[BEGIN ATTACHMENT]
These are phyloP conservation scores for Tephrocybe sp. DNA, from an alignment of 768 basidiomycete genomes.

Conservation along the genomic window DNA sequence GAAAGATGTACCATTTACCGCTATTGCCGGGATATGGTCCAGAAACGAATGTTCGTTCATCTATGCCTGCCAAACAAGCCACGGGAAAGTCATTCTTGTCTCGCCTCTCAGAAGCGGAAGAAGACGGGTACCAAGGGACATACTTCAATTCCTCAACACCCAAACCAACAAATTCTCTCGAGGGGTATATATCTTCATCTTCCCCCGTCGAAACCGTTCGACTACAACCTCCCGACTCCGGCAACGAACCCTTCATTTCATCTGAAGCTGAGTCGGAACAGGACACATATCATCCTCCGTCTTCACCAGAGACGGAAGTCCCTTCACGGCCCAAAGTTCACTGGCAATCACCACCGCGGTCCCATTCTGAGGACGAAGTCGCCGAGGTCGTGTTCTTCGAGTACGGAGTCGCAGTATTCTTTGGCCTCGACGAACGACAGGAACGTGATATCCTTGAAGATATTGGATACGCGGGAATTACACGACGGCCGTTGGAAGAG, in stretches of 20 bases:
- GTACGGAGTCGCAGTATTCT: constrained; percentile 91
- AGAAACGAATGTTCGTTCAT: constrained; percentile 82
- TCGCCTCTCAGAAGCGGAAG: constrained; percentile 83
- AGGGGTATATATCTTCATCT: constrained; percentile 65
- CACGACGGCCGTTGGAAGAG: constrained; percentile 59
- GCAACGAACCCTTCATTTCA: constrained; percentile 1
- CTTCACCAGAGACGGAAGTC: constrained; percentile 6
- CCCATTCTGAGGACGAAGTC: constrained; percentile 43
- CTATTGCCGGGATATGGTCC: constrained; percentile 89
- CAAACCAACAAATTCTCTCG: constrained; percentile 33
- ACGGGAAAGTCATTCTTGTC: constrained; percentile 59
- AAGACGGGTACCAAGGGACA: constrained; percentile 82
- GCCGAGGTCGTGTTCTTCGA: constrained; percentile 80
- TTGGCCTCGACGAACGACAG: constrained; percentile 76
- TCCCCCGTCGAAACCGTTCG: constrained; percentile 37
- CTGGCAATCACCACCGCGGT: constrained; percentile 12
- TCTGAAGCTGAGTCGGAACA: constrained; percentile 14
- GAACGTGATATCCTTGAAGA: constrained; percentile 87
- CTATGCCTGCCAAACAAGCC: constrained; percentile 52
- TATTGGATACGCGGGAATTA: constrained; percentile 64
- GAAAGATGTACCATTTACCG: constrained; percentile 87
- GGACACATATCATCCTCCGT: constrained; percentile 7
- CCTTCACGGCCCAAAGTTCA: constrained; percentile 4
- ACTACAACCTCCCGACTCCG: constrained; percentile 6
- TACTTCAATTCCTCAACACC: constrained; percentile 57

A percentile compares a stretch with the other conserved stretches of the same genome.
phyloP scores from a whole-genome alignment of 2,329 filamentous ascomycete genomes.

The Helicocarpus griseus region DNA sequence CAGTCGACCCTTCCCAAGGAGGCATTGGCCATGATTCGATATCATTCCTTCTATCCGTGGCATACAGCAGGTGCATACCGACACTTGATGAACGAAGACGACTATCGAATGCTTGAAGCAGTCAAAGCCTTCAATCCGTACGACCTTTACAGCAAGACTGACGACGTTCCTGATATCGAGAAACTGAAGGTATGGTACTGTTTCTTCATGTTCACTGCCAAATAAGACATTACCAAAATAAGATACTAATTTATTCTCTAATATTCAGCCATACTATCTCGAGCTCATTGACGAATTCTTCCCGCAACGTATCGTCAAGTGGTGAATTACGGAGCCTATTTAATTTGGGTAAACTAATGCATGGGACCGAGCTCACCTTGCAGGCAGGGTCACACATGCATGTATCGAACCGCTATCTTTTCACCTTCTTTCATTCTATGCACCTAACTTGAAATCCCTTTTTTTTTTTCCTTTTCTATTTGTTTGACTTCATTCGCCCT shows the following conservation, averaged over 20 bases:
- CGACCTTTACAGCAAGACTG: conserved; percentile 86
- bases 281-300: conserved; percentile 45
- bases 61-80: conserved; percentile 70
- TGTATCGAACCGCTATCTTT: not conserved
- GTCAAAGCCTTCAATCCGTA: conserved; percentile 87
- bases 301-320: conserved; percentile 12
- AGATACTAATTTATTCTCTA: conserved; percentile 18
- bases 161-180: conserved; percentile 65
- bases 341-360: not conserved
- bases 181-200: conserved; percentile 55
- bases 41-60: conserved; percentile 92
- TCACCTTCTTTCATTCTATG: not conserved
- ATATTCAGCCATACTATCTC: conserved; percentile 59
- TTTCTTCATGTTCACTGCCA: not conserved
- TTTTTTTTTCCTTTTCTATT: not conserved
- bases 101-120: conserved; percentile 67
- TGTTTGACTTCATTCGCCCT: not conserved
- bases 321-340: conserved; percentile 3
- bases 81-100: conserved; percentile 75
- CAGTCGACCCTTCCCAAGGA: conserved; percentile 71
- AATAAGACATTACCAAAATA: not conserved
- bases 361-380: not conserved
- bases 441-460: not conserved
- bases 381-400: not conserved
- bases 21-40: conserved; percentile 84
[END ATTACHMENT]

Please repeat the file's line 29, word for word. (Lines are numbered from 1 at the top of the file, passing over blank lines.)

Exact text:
phyloP scores from a whole-genome alignment of 2,329 filamentous ascomycete genomes.